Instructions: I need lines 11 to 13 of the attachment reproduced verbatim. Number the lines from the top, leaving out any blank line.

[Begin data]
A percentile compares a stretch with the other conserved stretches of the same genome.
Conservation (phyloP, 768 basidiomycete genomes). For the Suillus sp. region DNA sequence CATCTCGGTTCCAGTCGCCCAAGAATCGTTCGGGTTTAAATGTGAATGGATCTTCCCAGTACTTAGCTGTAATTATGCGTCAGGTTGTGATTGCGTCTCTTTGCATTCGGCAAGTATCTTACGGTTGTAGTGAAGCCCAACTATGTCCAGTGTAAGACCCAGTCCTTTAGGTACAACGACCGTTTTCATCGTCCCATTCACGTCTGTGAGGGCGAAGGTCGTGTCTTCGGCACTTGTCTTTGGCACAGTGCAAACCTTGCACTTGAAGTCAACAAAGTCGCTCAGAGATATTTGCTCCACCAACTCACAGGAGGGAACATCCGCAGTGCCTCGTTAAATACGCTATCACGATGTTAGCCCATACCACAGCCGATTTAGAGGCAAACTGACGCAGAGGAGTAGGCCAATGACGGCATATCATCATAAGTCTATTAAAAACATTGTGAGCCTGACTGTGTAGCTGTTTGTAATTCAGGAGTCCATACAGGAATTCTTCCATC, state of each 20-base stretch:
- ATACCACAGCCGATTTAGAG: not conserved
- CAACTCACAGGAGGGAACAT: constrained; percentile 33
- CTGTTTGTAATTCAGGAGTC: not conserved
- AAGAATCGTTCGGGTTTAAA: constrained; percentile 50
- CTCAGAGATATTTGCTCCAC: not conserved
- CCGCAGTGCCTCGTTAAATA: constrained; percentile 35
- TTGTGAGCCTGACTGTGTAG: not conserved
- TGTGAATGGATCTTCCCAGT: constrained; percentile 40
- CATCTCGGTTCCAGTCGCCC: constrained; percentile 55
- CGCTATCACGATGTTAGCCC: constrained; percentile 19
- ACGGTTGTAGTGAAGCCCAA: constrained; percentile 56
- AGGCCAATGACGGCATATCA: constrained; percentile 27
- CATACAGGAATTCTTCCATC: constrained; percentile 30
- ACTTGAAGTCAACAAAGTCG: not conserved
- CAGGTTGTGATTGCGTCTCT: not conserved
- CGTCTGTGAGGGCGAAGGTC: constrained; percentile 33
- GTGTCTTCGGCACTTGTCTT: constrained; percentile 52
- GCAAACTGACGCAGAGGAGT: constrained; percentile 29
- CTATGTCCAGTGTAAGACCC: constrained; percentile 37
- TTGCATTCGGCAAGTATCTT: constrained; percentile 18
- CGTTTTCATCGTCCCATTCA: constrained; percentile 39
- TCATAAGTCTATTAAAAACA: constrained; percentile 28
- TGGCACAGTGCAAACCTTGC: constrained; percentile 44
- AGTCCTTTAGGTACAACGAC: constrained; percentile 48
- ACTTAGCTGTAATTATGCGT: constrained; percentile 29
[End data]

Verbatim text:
- CATCTCGGTTCCAGTCGCCC: constrained; percentile 55
- CGCTATCACGATGTTAGCCC: constrained; percentile 19
- ACGGTTGTAGTGAAGCCCAA: constrained; percentile 56